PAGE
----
x → Mutagen → Mutation → Tumor → Cancer
This narrative is compelling and has gained significant traction.
What's the problem?
This story fails to thoroughly examine the causal chain of events.
Where did the mutagen (the agent causing mutation) come from?
Solve for x.
A Short Story
The implications of my perspective on cancer may face considerable pushback, primarily because it challenges the application of science within medicine.
Having clarified the dominant view of cancer, I'd like to propose an alternative framework for understanding tumor growth.
But first, a brief story.
The nervous system is my specialty. I studied it in undergrad, conducted lab research in medical school, and specialize in it as a doctor.
I probably see 40+ brains a day.
One day, I discussed glioblastoma with a highly experienced and well-regarded neuropathologist from the Ivy League, surrounded by his trainees and staff - all fluent in mainstream thought.
In neuro-oncology, there's a belief that glioblastoma is incurable. Regardless of the tumor size and the extent of brain tissue removed, the tumor always comes back.
The pathologist remarked, "You cannot resect enough brain."
The underlying assumption is that gliomas are incredibly infiltrative, growing into crevices between normal brain tissue in such an imperceptible and indolent manner that complete removal is impossible, thus preventing a cure.
This is the doctrine regarding glioblastoma.
On that day, I posed a simple question to the neuropathologist:
We assume that these tumors start from a central core of abnormal and malignant cells, and grow outward.
Could it be that what we are witnessing is a diffuse state of illness throughout the brain, and this diseased state is converging at a point in the brain that we see as a tumor?
If that were the case, how would we even know?
No one has ever asked me that before.
It is a plausible interpretation, and I don’t know how I would go about distinguishing which phenomenon is happening.
Immediately, his other staff and trainees chimed in.
“Well, we know that’s not true because tumors derive from a single cell line.”
and, so on.
Credit to this man, who is on the brink of retirement, for having the depth of understanding and awareness to tell them:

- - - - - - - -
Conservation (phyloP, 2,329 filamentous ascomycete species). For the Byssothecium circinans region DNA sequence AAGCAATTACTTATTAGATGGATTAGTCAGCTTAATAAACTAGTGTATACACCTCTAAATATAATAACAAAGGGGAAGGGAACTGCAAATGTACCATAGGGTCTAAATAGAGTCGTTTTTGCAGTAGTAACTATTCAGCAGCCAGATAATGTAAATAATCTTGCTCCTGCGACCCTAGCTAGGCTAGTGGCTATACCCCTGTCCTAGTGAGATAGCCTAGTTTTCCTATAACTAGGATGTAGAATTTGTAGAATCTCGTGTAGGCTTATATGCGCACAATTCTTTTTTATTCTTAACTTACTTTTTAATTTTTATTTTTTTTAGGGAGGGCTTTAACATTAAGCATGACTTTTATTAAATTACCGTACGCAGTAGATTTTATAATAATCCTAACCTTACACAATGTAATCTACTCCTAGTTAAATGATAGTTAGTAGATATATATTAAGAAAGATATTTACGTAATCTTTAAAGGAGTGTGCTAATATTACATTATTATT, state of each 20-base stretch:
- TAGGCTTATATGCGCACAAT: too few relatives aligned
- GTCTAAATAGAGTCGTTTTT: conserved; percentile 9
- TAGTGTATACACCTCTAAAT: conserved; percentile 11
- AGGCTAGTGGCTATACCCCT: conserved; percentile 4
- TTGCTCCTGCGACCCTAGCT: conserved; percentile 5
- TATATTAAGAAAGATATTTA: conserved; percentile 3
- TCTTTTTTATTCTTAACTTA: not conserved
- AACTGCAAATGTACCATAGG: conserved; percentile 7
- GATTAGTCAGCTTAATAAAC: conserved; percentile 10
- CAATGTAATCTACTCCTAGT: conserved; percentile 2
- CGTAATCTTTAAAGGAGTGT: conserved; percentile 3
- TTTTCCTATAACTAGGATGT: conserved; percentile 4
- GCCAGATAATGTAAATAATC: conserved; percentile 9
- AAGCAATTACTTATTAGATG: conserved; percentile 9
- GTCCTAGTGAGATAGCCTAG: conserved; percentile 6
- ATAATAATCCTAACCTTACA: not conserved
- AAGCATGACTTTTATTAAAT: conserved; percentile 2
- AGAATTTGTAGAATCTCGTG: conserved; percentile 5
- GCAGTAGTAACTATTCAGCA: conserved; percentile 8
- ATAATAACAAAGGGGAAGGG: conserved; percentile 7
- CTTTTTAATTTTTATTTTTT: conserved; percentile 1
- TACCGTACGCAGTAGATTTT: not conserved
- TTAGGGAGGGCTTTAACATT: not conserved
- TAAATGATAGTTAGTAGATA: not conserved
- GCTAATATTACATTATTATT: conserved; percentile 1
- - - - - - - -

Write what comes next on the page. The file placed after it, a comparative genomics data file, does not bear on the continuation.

“None of what is being implied is negated by these objections. We do not have the information to exclude this possibility.”
Implications & Next Steps
To this neuropathologist’s credit, he knew exactly what I was implying.
Have you ever watched a video of a gigantic ocean wave growing out of what seems to be a relatively docile body of water?
We see the wave.
We don’t perceive all of the preconditions that lead to the formation of that wave. Seismic activity, shorelines, undercurrents, impact of celestial bodies, atmospheric changes and so on.
All of these background preconditions have to be present for such a wave to manifest visually and physically.
Our vision, our hearing…all of our senses operate within a spectrum.
We see visible light. Not ultraviolet. Not infrared.
We hear a specific range of frequencies (Hertz). We don’t hear radio waves, nor microwaves.
There are thresholds that must be crossed for us to be aware of a phenomenon.
Imagine you are looking at an ocean horizon. That horizon is the threshold.
You see a wave above that threshold as a result of what has happened below it.
This is how we perceive.
Tumors are no different.
We detect tumors visually, metabolically, and biochemically using thresholds.
We do not see below the threshold. That’s noise to us.
We don’t see all that is happening that leads to the manifestation of a tumor.
Even if you insist that cancer is explained by the gene-mutation model, remember…
This is the story:
x → Mutagen → Mutation → Tumor → Cancer
Solve for x.
In Part 2…
Now that we have reviewed how cancer is viewed in the mainstream medical literature, and provided a thought experiment to approach the problem of tumor formation from a new perspective…we need to dive into the reality of tumor growth and the experimental evidence.